My pal Chris Lydon, who podcasts and blogs at Open Source Radio, did something remarkable recently. He remembered that five years ago, just before the impending Iraq invasion—on September 26, 2002—a group of American foreign relations specialists took out an ad in the New York Times to argue bluntly against war. (The Times would not run their argument as an op-ed.) The ad predicted the grim consequences of the war more or less exactly. So Chris interviewed a number of the signatories—Barry Posen and Steve Van Evera at MIT, Michael Desch at the University of Kentucky, Shibley Telhami at the University of Maryland among others—to ask how the letter came about and perhaps why others didn’t see what they did. (I, in Jerusalem, did not.) Then he asked each in turn a deceptively simple question. “America is a famously pragmatic country,” Chris said; “Did anyone ever thank you for being right?” Each laughed in his own way and said no.

The profound question Chris implied was why there seems to have been no particular penalty for being so terribly wrong. Which raises the question of what we really mean by right, as in right vs. left? Okay, certain famous men with Pentagon responsibilities and neoconservative connections have become foils for popular dismay. But what of the dozens of columnists, officials, and politicians who underestimated the nemesis of military violence in varying degrees but are still turned to for their expertise? (We know who we are.)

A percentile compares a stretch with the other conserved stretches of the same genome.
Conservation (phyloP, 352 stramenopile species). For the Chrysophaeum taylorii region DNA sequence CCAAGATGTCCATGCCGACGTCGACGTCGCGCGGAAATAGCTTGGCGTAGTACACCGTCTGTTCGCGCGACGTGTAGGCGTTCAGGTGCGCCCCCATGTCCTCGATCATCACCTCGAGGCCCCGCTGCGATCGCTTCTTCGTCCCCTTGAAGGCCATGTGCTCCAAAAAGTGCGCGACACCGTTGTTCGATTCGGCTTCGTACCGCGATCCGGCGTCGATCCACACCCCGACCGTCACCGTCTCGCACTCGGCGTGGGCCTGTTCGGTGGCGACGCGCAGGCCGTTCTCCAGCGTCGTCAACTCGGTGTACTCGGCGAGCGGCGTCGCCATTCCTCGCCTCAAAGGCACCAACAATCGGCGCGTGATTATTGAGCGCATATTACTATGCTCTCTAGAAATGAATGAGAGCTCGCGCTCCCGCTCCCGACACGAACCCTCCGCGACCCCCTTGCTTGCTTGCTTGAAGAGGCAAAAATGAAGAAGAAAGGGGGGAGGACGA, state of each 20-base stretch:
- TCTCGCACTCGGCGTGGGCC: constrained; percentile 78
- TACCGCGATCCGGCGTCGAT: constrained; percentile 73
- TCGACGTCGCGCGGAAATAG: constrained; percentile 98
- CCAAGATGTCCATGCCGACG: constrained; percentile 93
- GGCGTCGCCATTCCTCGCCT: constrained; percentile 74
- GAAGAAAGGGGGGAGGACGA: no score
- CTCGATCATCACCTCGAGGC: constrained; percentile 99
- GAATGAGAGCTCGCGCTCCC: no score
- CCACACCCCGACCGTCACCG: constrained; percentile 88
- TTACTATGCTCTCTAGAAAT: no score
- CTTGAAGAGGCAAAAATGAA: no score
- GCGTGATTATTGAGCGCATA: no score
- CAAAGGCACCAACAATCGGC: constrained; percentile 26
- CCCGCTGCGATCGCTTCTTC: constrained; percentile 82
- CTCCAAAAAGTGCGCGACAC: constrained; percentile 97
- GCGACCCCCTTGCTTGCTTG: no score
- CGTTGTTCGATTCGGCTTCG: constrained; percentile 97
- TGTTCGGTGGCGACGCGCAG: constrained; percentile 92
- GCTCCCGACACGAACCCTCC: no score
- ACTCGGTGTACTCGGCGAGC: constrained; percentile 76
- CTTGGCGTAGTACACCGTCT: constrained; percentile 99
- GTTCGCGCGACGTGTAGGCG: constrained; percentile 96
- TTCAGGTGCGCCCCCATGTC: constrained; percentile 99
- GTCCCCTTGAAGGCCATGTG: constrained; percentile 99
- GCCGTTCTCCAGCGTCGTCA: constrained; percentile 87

There is an Israeli version of this. The broad consequences groups like Peace Now have been warning about since 1978 have all come out pretty much as predicted. This is why Ehud Olmert and Tzipi Livni are now saying what they criticized the so-called left for saying while they were leaders of the Likud, now abandoned to Bibi Netanyahu. Likud leaders were wrong about post-67 settlements redeeming Zionism, wrong about settlements as a security advantage, wrong about the West’s adjustment to the occupation, wrong about preemptive war, wrong about peace having nothing to do with prosperity, wrong about forcing Fatah to try overpowering Hamas, wrong about pandering to Republican evangelicals (and alienating Democratic liberals), and really wrong about Israeli Arabs accepting second-class citizenship in return for a higher standard of living. Yet Netanyahu would win any election that were held today. Everyone remembers that Netanyahu warned against a unilateral withdrawal from Gaza. But who remembers that peace process champion Yossi Beilin did, for different, smarter reasons?

It seems pretty clear that the secret of the right’s success—and here America and Israel are not so different—is something other than prescience. The right’s realism always boiled down to warning us about our enemies and warning our enemies about our elbows. But ordinary people, by which I mean people pressed for time, do not take such warnings to mean a prediction about what works. Rather, they assume that warnings of this kind are an exhortation to something like a group-hug: an implied appeal for loyalty, for common identity, for solidarity in the face of the unknown. Nobody remembers if you were right. Everybody remembers if you cared. To be right about Iraq, Chris’s letter writers required an analytical (if not ironic) distance from the very people they were trying to save. That made them right too soon, or left—you get the idea.